Debunking the corporate mantra
A recent article entitled A Horse of a Different Colour discussed a major shift in personal entertainment indulgences: the author no longer goes to movie theatres favouring, instead, a dining/harness racing experience at a local horse racing facility.
Their shift away from theatres did not emerge from a vacuum. Spawned by exorbitant ticket and concession pricing, it seemed that having to endure an excessive number of commercial advertising prior to a movie that really sealed the deal for the author. To a degree, I agree with the author's sentiments as I've had a similar experience. I have no objection to theatres showing commercials on their screens outside the movie showing times; that's THEIR time. But when the movie has an advertised start time of 19:15, and the ticket stub indicates a start time of 19:15, patrons should NOT have to endure any commercial advertising at 19:15. The clock is now on MY, the patron's, time. In an effort to voice my concerns that the medium has been hijacked by brigands and blackhearts, I was compelled to express thsse concerns to the Cineplex corporate office. Their response, somewhat dismissive, read:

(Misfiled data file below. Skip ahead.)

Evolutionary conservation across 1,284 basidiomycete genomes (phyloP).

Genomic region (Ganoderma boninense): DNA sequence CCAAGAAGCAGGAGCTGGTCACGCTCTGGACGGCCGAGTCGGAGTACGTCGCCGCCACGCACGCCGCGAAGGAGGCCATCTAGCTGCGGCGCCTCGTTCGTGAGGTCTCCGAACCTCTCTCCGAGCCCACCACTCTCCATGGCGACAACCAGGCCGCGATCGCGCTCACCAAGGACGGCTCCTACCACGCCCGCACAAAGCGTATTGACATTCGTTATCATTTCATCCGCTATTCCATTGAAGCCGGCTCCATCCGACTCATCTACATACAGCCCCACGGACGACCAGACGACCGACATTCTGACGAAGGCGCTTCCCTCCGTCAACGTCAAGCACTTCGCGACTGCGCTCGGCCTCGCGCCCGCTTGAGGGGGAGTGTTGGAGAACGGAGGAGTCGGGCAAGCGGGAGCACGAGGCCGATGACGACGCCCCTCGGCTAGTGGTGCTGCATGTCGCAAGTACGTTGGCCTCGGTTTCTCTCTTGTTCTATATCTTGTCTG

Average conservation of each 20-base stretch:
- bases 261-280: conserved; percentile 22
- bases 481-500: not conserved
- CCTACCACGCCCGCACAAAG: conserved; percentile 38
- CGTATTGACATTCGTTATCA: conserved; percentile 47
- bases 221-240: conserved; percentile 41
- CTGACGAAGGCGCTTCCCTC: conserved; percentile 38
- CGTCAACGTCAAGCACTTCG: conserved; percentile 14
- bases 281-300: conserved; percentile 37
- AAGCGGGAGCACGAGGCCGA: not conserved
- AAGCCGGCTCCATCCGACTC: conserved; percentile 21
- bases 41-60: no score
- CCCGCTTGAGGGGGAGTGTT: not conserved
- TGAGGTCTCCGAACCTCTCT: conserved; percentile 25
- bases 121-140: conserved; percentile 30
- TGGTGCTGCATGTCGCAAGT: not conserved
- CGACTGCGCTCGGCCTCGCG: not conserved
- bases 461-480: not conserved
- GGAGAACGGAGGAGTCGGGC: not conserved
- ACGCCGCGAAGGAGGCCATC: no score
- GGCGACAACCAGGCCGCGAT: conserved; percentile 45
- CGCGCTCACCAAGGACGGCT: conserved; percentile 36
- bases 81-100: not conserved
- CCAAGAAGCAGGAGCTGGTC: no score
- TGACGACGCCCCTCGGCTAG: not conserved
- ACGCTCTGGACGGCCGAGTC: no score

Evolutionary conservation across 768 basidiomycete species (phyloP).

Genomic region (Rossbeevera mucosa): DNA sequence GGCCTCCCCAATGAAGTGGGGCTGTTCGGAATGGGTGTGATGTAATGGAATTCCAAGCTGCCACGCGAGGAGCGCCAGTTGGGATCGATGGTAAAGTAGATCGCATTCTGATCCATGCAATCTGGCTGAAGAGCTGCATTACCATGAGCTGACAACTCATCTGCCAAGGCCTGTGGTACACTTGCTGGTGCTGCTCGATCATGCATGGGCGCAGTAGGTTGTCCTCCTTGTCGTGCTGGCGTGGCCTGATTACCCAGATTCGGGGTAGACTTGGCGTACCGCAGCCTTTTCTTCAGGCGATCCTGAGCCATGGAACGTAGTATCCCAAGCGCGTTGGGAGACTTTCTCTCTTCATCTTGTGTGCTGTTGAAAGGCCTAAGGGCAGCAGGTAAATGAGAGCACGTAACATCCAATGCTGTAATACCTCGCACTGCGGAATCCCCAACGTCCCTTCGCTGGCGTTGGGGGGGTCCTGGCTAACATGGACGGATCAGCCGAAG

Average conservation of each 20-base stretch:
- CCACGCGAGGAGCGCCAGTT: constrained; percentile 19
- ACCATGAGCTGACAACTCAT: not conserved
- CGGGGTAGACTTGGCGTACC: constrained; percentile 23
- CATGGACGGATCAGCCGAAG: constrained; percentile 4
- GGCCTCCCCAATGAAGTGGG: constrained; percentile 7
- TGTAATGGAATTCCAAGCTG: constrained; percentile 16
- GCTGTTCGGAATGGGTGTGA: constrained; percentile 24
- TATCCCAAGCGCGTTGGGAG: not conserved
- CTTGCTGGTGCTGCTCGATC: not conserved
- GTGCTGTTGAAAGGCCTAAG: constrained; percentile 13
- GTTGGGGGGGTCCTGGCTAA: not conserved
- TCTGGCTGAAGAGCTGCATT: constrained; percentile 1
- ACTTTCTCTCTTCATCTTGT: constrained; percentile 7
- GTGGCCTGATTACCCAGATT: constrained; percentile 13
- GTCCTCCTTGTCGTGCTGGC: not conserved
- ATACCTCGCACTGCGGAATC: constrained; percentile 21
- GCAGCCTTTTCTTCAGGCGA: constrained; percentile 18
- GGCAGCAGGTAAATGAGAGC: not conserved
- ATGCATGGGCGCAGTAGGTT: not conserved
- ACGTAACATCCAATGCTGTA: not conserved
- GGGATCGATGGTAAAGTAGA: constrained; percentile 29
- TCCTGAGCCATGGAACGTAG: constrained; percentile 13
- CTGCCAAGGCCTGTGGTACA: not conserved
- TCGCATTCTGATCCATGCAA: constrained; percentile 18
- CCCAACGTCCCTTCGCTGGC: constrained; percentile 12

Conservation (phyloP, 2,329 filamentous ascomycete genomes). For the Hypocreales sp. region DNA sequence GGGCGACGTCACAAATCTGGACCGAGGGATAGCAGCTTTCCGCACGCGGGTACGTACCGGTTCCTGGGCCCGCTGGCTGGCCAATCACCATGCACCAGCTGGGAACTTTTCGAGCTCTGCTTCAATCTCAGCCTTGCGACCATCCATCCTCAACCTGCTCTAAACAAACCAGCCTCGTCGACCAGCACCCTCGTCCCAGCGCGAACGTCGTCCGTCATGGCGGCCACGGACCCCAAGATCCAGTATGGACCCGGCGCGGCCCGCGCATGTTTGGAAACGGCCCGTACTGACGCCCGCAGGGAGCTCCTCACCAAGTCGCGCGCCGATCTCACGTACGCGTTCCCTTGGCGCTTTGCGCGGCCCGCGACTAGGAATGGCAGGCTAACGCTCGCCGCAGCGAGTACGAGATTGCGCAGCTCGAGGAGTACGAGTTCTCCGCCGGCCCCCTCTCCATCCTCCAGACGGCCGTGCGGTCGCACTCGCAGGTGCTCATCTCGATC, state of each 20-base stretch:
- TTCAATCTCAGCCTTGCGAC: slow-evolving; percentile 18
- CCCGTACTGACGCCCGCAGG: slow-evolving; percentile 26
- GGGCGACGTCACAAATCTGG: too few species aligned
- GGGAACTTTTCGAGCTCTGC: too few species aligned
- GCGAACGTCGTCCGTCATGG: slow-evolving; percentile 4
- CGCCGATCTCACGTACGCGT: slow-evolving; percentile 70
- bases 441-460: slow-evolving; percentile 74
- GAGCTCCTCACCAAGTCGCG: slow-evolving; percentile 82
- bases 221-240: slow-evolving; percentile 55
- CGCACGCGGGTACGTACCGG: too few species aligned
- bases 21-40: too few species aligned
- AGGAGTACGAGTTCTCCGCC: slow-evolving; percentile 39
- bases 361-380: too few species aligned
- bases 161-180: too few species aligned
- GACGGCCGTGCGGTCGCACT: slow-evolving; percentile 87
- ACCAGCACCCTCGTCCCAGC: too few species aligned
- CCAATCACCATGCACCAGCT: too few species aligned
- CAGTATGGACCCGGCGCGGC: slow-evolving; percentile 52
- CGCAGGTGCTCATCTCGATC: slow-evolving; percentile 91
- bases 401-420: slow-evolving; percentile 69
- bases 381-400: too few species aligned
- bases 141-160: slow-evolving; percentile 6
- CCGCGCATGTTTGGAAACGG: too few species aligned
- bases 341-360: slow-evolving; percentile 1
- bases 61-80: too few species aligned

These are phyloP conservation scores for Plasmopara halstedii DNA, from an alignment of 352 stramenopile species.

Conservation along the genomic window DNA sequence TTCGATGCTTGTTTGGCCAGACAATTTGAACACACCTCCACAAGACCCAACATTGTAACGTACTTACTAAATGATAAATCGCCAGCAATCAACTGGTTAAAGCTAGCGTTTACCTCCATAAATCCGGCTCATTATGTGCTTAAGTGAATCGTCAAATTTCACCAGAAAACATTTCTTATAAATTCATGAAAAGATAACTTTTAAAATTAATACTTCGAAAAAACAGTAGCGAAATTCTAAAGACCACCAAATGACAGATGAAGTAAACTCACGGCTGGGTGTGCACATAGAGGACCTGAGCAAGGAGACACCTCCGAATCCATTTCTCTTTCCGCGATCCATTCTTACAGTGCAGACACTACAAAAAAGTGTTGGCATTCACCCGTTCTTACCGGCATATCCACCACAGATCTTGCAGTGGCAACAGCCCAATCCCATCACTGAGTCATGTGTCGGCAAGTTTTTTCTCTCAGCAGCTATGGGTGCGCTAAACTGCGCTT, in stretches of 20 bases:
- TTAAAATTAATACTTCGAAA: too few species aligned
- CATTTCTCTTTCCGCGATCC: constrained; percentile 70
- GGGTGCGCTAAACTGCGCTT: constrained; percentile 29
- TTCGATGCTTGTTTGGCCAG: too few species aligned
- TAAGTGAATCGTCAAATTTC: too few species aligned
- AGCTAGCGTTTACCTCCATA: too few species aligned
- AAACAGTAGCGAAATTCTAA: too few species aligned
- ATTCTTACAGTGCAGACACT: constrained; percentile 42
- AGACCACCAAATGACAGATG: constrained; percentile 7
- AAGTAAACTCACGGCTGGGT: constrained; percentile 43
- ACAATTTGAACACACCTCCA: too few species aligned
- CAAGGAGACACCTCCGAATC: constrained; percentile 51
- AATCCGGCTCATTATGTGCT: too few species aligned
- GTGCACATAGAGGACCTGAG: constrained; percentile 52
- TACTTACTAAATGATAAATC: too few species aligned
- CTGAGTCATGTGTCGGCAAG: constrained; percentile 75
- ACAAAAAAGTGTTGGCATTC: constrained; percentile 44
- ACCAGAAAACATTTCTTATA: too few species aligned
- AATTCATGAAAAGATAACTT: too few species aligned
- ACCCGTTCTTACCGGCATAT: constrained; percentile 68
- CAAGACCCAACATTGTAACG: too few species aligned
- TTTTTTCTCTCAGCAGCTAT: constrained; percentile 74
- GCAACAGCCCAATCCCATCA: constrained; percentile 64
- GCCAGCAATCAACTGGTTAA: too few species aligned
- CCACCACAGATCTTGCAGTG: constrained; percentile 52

Dear Bob, Thank you for contacting Cineplex Entertainment. The commercial ads, which play before the feature film, have become a standard in the film exhibition industry. These ads generate a revenue stream that assists with keeping our ticket prices at a reasonable level. As well, this revenue stream covers the constant increase in operational expenses that a business must endure in today's economic environment. Cineplex Entertainment is in the process of mandating the number of ads that would be placed before a feature film, as well as working with our Advertising partners to ensure the advertising creative is theatre specific and not similar to what one would view during a TV broadcast.
Regards, Daniel Brown Guest Services Cineplex Entertainment LP